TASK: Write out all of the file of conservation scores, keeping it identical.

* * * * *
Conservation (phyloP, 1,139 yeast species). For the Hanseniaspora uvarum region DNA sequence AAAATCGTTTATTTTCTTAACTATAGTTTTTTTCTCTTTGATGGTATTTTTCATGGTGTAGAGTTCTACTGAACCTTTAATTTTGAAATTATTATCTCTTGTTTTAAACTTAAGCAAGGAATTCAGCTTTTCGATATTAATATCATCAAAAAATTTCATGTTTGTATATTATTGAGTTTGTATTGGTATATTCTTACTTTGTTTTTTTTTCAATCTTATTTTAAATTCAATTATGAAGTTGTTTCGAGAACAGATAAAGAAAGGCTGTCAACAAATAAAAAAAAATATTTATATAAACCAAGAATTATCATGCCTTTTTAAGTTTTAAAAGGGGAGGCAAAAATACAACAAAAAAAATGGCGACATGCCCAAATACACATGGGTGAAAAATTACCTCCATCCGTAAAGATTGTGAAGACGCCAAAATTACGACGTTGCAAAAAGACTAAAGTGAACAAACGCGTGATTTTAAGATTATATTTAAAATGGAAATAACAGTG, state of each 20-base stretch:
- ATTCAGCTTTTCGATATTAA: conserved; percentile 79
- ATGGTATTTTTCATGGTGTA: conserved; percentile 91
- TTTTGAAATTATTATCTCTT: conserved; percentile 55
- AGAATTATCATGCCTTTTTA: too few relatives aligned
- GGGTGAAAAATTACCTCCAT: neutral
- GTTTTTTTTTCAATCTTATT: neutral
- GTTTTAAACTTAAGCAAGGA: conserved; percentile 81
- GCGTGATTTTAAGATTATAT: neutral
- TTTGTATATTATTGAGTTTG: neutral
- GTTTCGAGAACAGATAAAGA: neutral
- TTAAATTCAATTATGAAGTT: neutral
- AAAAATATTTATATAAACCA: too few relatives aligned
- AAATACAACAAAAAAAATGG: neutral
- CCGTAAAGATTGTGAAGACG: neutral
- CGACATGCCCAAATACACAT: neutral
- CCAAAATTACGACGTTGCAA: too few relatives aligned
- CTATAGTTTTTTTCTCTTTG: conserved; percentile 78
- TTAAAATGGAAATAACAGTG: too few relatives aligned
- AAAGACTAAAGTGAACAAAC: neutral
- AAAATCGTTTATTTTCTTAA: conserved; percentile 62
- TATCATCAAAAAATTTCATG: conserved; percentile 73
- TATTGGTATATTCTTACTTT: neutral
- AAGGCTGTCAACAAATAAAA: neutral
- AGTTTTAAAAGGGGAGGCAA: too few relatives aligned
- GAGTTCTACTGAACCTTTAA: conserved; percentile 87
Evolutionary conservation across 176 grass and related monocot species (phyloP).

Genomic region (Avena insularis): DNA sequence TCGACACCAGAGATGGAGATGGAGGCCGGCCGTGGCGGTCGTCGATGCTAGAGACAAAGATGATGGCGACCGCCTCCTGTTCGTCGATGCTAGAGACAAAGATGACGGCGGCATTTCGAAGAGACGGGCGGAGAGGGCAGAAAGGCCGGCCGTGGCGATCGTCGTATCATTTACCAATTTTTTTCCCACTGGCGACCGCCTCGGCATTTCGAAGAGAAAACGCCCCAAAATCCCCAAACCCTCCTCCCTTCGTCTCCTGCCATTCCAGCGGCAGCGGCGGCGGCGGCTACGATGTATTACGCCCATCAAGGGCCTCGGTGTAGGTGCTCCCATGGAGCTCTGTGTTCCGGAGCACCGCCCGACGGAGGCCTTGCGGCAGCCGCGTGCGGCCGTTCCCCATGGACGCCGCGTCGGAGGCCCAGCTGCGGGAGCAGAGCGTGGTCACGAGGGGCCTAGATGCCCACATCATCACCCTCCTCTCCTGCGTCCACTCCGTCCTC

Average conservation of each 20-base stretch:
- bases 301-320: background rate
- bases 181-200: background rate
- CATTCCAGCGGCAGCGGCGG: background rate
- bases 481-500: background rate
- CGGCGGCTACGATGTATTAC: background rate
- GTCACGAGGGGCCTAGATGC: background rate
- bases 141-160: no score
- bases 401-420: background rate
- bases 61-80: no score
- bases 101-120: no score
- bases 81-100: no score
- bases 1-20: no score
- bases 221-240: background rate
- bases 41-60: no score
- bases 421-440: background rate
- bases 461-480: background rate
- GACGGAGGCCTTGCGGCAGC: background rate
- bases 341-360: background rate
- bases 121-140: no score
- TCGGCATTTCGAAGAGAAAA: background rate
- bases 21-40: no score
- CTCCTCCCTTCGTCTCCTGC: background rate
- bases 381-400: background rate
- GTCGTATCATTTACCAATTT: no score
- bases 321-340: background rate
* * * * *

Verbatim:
Conservation (phyloP, 1,139 yeast species). For the Hanseniaspora uvarum region DNA sequence AAAATCGTTTATTTTCTTAACTATAGTTTTTTTCTCTTTGATGGTATTTTTCATGGTGTAGAGTTCTACTGAACCTTTAATTTTGAAATTATTATCTCTTGTTTTAAACTTAAGCAAGGAATTCAGCTTTTCGATATTAATATCATCAAAAAATTTCATGTTTGTATATTATTGAGTTTGTATTGGTATATTCTTACTTTGTTTTTTTTTCAATCTTATTTTAAATTCAATTATGAAGTTGTTTCGAGAACAGATAAAGAAAGGCTGTCAACAAATAAAAAAAAATATTTATATAAACCAAGAATTATCATGCCTTTTTAAGTTTTAAAAGGGGAGGCAAAAATACAACAAAAAAAATGGCGACATGCCCAAATACACATGGGTGAAAAATTACCTCCATCCGTAAAGATTGTGAAGACGCCAAAATTACGACGTTGCAAAAAGACTAAAGTGAACAAACGCGTGATTTTAAGATTATATTTAAAATGGAAATAACAGTG, state of each 20-base stretch:
- ATTCAGCTTTTCGATATTAA: conserved; percentile 79
- ATGGTATTTTTCATGGTGTA: conserved; percentile 91
- TTTTGAAATTATTATCTCTT: conserved; percentile 55
- AGAATTATCATGCCTTTTTA: too few relatives aligned
- GGGTGAAAAATTACCTCCAT: neutral
- GTTTTTTTTTCAATCTTATT: neutral
- GTTTTAAACTTAAGCAAGGA: conserved; percentile 81
- GCGTGATTTTAAGATTATAT: neutral
- TTTGTATATTATTGAGTTTG: neutral
- GTTTCGAGAACAGATAAAGA: neutral
- TTAAATTCAATTATGAAGTT: neutral
- AAAAATATTTATATAAACCA: too few relatives aligned
- AAATACAACAAAAAAAATGG: neutral
- CCGTAAAGATTGTGAAGACG: neutral
- CGACATGCCCAAATACACAT: neutral
- CCAAAATTACGACGTTGCAA: too few relatives aligned
- CTATAGTTTTTTTCTCTTTG: conserved; percentile 78
- TTAAAATGGAAATAACAGTG: too few relatives aligned
- AAAGACTAAAGTGAACAAAC: neutral
- AAAATCGTTTATTTTCTTAA: conserved; percentile 62
- TATCATCAAAAAATTTCATG: conserved; percentile 73
- TATTGGTATATTCTTACTTT: neutral
- AAGGCTGTCAACAAATAAAA: neutral
- AGTTTTAAAAGGGGAGGCAA: too few relatives aligned
- GAGTTCTACTGAACCTTTAA: conserved; percentile 87
Evolutionary conservation across 176 grass and related monocot species (phyloP).

Genomic region (Avena insularis): DNA sequence TCGACACCAGAGATGGAGATGGAGGCCGGCCGTGGCGGTCGTCGATGCTAGAGACAAAGATGATGGCGACCGCCTCCTGTTCGTCGATGCTAGAGACAAAGATGACGGCGGCATTTCGAAGAGACGGGCGGAGAGGGCAGAAAGGCCGGCCGTGGCGATCGTCGTATCATTTACCAATTTTTTTCCCACTGGCGACCGCCTCGGCATTTCGAAGAGAAAACGCCCCAAAATCCCCAAACCCTCCTCCCTTCGTCTCCTGCCATTCCAGCGGCAGCGGCGGCGGCGGCTACGATGTATTACGCCCATCAAGGGCCTCGGTGTAGGTGCTCCCATGGAGCTCTGTGTTCCGGAGCACCGCCCGACGGAGGCCTTGCGGCAGCCGCGTGCGGCCGTTCCCCATGGACGCCGCGTCGGAGGCCCAGCTGCGGGAGCAGAGCGTGGTCACGAGGGGCCTAGATGCCCACATCATCACCCTCCTCTCCTGCGTCCACTCCGTCCTC

Average conservation of each 20-base stretch:
- bases 301-320: background rate
- bases 181-200: background rate
- CATTCCAGCGGCAGCGGCGG: background rate
- bases 481-500: background rate
- CGGCGGCTACGATGTATTAC: background rate
- GTCACGAGGGGCCTAGATGC: background rate
- bases 141-160: no score
- bases 401-420: background rate
- bases 61-80: no score
- bases 101-120: no score
- bases 81-100: no score
- bases 1-20: no score
- bases 221-240: background rate
- bases 41-60: no score
- bases 421-440: background rate
- bases 461-480: background rate
- GACGGAGGCCTTGCGGCAGC: background rate
- bases 341-360: background rate
- bases 121-140: no score
- TCGGCATTTCGAAGAGAAAA: background rate
- bases 21-40: no score
- CTCCTCCCTTCGTCTCCTGC: background rate
- bases 381-400: background rate
- GTCGTATCATTTACCAATTT: no score
- bases 321-340: background rate